Knowing That Jesus is God

When do you suppose it was that Jesus knew He was God. Huh? What a question. One that I have no business asking, I suppose, for even as I begin chasing the thought, I know I am incapable of coming close to a definitive answer.

My mind causes me grief; it is just bright enough to cast about and snag a stimulating thought or two, but at the same time, is of such elfin proportions that the development and settling of the proposition often escapes me. I fear this question definitely will settle into the category of “impossible questions.” Yet I ask:

When did Jesus know He was God? Did He know as He lay in Bethlehem’s manger–or think about this–did He (the baby, the manchild) know in utero who He was? Was He born with the understanding, did it gradually come to Him, or was it a sudden revelation? My thoughts on this were stimulated by reading today from Alexander Whyte’s work Our Lord’s Characters. He writes thus:

“Being the first-born son in His mother’s house, it would fall to the Holy Child Jesus to perform the part laid down for the first-born son in the feast of unleavened bread. And thus it was that after Joseph had struck the lintel and the two doorposts with the blood that was in the basin, and after the whole family had hurriedly eaten such a portion of the pascal lamb, and a piece of the unleavened bread, at that appointed moment the eldest son of the house came forward and said, Father what mean you by this service? What mean you by the blood, and the unleavened bread, and the bitter herbs? And Joseph would say, It is the LORD’s passover, because He passed over the houses of the children of Israel in Egypt, when He smote the Egyptians and delivered our houses. And Joseph, and Mary, and Jesus, and James, and Joses, and Simon, and Judas, and their sisters, all bowed their heads and sang the Hundred and Thirteenth and the Hundred and Fourteenth Psalms. And once every year till the Holy Child came to the full stature of the Christ of God: every returning passover He entered deeper and deeper into this great ordinance, both hearing Joseph and asking him questions. Till He came to be of more understanding about the feast of unleavened bread than all His teachers: and understood both the blood, and the bread, and the bitter herbs, far better than all the ancients.”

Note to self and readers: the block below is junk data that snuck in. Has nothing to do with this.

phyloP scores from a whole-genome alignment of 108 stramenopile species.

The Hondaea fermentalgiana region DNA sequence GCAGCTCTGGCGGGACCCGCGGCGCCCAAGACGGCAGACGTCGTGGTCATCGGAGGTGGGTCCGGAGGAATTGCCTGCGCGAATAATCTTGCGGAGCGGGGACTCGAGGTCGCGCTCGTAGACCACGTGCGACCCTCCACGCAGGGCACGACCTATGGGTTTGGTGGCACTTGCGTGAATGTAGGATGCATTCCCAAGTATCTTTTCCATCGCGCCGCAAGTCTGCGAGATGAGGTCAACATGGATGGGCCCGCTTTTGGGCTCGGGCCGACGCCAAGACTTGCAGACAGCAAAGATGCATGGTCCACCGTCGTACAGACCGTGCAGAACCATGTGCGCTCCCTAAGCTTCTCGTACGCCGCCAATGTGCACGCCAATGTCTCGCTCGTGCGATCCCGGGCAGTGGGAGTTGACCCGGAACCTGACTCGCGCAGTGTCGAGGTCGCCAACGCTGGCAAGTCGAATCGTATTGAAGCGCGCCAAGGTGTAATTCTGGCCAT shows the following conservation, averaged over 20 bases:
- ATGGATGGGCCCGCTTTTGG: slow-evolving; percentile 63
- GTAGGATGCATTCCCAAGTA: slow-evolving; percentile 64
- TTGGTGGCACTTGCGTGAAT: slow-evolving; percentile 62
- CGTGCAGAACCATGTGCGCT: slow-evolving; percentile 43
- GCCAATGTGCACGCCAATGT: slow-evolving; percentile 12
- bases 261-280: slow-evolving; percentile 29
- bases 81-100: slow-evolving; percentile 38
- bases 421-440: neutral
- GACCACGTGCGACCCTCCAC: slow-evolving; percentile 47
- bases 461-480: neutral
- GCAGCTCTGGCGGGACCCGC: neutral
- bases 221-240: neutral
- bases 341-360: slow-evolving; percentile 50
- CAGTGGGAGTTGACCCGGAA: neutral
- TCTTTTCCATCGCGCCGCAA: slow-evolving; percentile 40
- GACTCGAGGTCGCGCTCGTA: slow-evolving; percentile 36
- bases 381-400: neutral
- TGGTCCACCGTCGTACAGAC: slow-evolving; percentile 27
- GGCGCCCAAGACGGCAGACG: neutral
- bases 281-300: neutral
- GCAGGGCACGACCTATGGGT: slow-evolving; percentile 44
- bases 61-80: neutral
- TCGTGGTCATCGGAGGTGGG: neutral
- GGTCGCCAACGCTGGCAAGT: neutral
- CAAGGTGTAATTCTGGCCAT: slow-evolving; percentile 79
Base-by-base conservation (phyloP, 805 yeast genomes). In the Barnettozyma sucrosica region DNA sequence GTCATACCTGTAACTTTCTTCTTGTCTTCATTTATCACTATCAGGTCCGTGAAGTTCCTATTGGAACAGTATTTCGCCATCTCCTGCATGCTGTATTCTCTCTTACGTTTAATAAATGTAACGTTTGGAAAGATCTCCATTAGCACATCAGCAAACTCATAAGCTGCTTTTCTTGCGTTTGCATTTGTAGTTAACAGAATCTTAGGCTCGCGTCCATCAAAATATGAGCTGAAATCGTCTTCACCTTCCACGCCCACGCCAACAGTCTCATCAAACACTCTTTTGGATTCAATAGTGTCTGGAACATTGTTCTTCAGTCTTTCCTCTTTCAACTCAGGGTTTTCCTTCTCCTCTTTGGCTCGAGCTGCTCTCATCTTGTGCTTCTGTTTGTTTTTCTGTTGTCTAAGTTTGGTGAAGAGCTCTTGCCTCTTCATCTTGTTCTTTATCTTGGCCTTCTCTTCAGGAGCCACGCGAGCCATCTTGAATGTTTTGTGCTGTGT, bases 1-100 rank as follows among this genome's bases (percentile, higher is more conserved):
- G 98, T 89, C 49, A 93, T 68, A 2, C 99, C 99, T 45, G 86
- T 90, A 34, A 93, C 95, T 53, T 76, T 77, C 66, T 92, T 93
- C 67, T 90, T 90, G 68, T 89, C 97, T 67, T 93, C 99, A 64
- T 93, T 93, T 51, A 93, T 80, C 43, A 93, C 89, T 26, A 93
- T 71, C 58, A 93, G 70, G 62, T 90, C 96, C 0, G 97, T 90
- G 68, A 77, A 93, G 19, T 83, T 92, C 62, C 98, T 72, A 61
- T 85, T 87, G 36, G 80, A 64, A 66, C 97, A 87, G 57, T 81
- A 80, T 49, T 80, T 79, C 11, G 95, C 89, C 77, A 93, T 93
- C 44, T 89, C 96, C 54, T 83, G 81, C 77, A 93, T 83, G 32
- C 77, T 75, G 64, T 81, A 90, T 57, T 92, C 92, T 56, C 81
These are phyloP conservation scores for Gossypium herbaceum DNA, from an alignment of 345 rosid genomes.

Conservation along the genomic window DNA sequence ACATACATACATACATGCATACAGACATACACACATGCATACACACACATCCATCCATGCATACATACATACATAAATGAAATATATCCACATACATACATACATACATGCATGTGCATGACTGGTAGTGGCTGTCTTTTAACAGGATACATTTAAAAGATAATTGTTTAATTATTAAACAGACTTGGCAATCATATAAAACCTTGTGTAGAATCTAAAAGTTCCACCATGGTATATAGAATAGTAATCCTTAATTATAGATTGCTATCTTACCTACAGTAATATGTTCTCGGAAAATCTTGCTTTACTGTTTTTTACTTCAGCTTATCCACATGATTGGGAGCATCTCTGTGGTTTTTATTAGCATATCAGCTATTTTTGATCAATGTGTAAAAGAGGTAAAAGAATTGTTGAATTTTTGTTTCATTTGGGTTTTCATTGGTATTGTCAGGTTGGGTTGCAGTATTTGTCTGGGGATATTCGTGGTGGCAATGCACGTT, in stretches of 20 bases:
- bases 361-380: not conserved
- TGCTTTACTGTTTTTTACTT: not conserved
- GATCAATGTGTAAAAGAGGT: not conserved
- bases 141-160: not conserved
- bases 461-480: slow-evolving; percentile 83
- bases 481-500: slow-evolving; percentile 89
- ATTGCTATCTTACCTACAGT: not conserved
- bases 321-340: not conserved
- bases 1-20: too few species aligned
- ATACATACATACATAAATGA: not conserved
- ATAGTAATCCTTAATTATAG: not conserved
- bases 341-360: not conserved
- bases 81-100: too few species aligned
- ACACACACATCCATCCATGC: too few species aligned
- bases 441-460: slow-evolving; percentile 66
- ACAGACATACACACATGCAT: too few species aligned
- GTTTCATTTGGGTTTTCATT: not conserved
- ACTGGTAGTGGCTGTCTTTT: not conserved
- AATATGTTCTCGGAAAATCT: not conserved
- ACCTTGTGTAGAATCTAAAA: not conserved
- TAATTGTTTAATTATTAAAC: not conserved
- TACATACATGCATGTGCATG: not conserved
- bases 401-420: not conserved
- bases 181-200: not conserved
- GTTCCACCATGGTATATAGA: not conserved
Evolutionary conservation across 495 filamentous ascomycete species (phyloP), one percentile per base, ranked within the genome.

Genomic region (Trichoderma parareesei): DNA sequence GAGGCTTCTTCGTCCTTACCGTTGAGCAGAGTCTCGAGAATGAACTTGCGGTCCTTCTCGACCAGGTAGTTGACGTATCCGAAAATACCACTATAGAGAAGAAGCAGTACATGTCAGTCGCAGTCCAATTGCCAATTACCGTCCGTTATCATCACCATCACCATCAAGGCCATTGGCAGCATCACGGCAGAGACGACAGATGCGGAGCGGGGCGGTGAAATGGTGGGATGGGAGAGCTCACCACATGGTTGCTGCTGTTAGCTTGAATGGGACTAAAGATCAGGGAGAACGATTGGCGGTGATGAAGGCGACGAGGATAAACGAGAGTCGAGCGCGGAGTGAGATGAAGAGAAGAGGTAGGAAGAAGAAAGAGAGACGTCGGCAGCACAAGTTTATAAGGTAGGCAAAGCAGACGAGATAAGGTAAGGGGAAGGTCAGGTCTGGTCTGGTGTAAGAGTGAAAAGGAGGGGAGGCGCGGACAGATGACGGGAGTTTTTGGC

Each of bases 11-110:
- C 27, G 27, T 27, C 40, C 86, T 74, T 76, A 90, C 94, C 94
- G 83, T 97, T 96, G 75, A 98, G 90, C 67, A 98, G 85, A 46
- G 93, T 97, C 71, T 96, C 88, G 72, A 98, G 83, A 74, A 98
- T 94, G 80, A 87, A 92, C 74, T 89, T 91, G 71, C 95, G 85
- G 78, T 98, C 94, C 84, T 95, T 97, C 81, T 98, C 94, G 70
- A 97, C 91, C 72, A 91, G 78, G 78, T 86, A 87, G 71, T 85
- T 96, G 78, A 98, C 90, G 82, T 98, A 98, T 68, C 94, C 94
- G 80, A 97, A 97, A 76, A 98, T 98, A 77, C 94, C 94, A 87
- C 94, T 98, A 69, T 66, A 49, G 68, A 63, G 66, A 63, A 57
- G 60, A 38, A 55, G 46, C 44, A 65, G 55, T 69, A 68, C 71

As I read these words in the early-morning quiet of my motor home, I was struck by this scene. My mind and soul began boiling as I considered the question I earlier posed to you: When did Jesus know He was God?

It’s a difficult question, for understand this: Jesus was fully God, yet He was fully man.

As God, He would know He was God; as man (a tiny baby) He could not.

As man, Jesus grew hungry; as God He took little fishes and bread pieces into His hands, multiplied them, and fed thousands.

As man, He wearied; as God He rose from his sleeping place on the slamming boat, stepped up and ordered the elements of nature into peace and stillness. The lashing rain ceased, thunder rolled no more, lightening faded into the inky night, and stars struck their brilliant light.

As a man, Jesus wept; as God He said, “Lazarus, come forth!”

When, then, did Jesus know He was God?”


My other blog is here.


About Shirley Buxton